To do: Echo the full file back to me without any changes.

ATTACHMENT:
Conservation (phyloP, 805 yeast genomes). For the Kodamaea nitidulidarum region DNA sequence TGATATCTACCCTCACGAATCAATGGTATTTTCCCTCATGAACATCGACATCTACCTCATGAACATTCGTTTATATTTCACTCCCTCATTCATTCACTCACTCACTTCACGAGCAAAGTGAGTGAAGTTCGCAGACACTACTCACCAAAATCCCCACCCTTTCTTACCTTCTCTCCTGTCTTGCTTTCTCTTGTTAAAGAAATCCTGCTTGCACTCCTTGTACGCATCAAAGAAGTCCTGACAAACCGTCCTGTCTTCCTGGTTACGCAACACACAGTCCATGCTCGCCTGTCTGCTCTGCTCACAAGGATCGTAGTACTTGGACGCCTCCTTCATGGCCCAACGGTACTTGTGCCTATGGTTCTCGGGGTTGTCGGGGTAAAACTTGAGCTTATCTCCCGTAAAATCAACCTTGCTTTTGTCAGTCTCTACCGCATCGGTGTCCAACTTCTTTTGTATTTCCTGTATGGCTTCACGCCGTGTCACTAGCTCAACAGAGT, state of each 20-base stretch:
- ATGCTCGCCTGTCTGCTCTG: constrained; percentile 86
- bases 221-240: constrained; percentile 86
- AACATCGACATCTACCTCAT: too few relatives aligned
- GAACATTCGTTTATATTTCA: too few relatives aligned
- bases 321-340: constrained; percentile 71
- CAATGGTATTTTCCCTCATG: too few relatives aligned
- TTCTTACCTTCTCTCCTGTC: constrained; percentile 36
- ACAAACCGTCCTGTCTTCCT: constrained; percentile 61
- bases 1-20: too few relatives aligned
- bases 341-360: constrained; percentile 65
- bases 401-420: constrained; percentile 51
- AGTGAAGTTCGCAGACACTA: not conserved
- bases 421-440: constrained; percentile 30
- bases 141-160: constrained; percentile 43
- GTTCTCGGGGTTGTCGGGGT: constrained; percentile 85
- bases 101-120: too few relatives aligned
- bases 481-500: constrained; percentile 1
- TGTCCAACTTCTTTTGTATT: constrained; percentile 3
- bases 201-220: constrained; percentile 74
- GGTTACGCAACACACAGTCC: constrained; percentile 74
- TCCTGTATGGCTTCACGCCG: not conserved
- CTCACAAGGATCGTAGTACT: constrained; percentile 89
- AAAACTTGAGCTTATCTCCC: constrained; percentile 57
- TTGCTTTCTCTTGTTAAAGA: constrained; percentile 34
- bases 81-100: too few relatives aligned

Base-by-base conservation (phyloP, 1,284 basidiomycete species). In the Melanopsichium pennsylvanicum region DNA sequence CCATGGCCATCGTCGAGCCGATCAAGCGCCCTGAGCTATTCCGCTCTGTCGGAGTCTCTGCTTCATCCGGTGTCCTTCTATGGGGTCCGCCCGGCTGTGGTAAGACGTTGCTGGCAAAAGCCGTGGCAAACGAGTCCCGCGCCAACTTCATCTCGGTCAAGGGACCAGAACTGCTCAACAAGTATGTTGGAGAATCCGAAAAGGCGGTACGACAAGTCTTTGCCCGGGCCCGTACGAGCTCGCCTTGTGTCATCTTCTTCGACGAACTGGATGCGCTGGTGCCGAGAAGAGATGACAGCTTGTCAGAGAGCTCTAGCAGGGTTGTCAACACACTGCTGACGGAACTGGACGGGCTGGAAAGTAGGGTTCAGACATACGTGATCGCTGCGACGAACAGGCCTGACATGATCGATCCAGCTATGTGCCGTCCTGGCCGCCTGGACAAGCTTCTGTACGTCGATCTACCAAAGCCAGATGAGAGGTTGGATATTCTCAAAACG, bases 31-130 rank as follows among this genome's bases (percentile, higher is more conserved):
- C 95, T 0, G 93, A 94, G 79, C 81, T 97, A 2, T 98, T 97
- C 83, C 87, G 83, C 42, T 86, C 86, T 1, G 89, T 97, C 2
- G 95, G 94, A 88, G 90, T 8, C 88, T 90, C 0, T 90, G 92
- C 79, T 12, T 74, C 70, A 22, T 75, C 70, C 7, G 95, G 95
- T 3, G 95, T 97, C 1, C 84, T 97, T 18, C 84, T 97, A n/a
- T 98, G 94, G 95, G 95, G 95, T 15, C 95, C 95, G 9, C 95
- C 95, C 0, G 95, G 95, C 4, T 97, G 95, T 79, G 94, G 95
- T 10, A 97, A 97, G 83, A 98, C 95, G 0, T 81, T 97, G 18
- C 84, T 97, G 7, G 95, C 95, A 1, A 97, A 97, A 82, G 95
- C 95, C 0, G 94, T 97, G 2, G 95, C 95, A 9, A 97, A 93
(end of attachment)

Conservation (phyloP, 805 yeast genomes). For the Kodamaea nitidulidarum region DNA sequence TGATATCTACCCTCACGAATCAATGGTATTTTCCCTCATGAACATCGACATCTACCTCATGAACATTCGTTTATATTTCACTCCCTCATTCATTCACTCACTCACTTCACGAGCAAAGTGAGTGAAGTTCGCAGACACTACTCACCAAAATCCCCACCCTTTCTTACCTTCTCTCCTGTCTTGCTTTCTCTTGTTAAAGAAATCCTGCTTGCACTCCTTGTACGCATCAAAGAAGTCCTGACAAACCGTCCTGTCTTCCTGGTTACGCAACACACAGTCCATGCTCGCCTGTCTGCTCTGCTCACAAGGATCGTAGTACTTGGACGCCTCCTTCATGGCCCAACGGTACTTGTGCCTATGGTTCTCGGGGTTGTCGGGGTAAAACTTGAGCTTATCTCCCGTAAAATCAACCTTGCTTTTGTCAGTCTCTACCGCATCGGTGTCCAACTTCTTTTGTATTTCCTGTATGGCTTCACGCCGTGTCACTAGCTCAACAGAGT, state of each 20-base stretch:
- ATGCTCGCCTGTCTGCTCTG: constrained; percentile 86
- bases 221-240: constrained; percentile 86
- AACATCGACATCTACCTCAT: too few relatives aligned
- GAACATTCGTTTATATTTCA: too few relatives aligned
- bases 321-340: constrained; percentile 71
- CAATGGTATTTTCCCTCATG: too few relatives aligned
- TTCTTACCTTCTCTCCTGTC: constrained; percentile 36
- ACAAACCGTCCTGTCTTCCT: constrained; percentile 61
- bases 1-20: too few relatives aligned
- bases 341-360: constrained; percentile 65
- bases 401-420: constrained; percentile 51
- AGTGAAGTTCGCAGACACTA: not conserved
- bases 421-440: constrained; percentile 30
- bases 141-160: constrained; percentile 43
- GTTCTCGGGGTTGTCGGGGT: constrained; percentile 85
- bases 101-120: too few relatives aligned
- bases 481-500: constrained; percentile 1
- TGTCCAACTTCTTTTGTATT: constrained; percentile 3
- bases 201-220: constrained; percentile 74
- GGTTACGCAACACACAGTCC: constrained; percentile 74
- TCCTGTATGGCTTCACGCCG: not conserved
- CTCACAAGGATCGTAGTACT: constrained; percentile 89
- AAAACTTGAGCTTATCTCCC: constrained; percentile 57
- TTGCTTTCTCTTGTTAAAGA: constrained; percentile 34
- bases 81-100: too few relatives aligned

Base-by-base conservation (phyloP, 1,284 basidiomycete species). In the Melanopsichium pennsylvanicum region DNA sequence CCATGGCCATCGTCGAGCCGATCAAGCGCCCTGAGCTATTCCGCTCTGTCGGAGTCTCTGCTTCATCCGGTGTCCTTCTATGGGGTCCGCCCGGCTGTGGTAAGACGTTGCTGGCAAAAGCCGTGGCAAACGAGTCCCGCGCCAACTTCATCTCGGTCAAGGGACCAGAACTGCTCAACAAGTATGTTGGAGAATCCGAAAAGGCGGTACGACAAGTCTTTGCCCGGGCCCGTACGAGCTCGCCTTGTGTCATCTTCTTCGACGAACTGGATGCGCTGGTGCCGAGAAGAGATGACAGCTTGTCAGAGAGCTCTAGCAGGGTTGTCAACACACTGCTGACGGAACTGGACGGGCTGGAAAGTAGGGTTCAGACATACGTGATCGCTGCGACGAACAGGCCTGACATGATCGATCCAGCTATGTGCCGTCCTGGCCGCCTGGACAAGCTTCTGTACGTCGATCTACCAAAGCCAGATGAGAGGTTGGATATTCTCAAAACG, bases 31-130 rank as follows among this genome's bases (percentile, higher is more conserved):
- C 95, T 0, G 93, A 94, G 79, C 81, T 97, A 2, T 98, T 97
- C 83, C 87, G 83, C 42, T 86, C 86, T 1, G 89, T 97, C 2
- G 95, G 94, A 88, G 90, T 8, C 88, T 90, C 0, T 90, G 92
- C 79, T 12, T 74, C 70, A 22, T 75, C 70, C 7, G 95, G 95
- T 3, G 95, T 97, C 1, C 84, T 97, T 18, C 84, T 97, A n/a
- T 98, G 94, G 95, G 95, G 95, T 15, C 95, C 95, G 9, C 95
- C 95, C 0, G 95, G 95, C 4, T 97, G 95, T 79, G 94, G 95
- T 10, A 97, A 97, G 83, A 98, C 95, G 0, T 81, T 97, G 18
- C 84, T 97, G 7, G 95, C 95, A 1, A 97, A 97, A 82, G 95
- C 95, C 0, G 94, T 97, G 2, G 95, C 95, A 9, A 97, A 93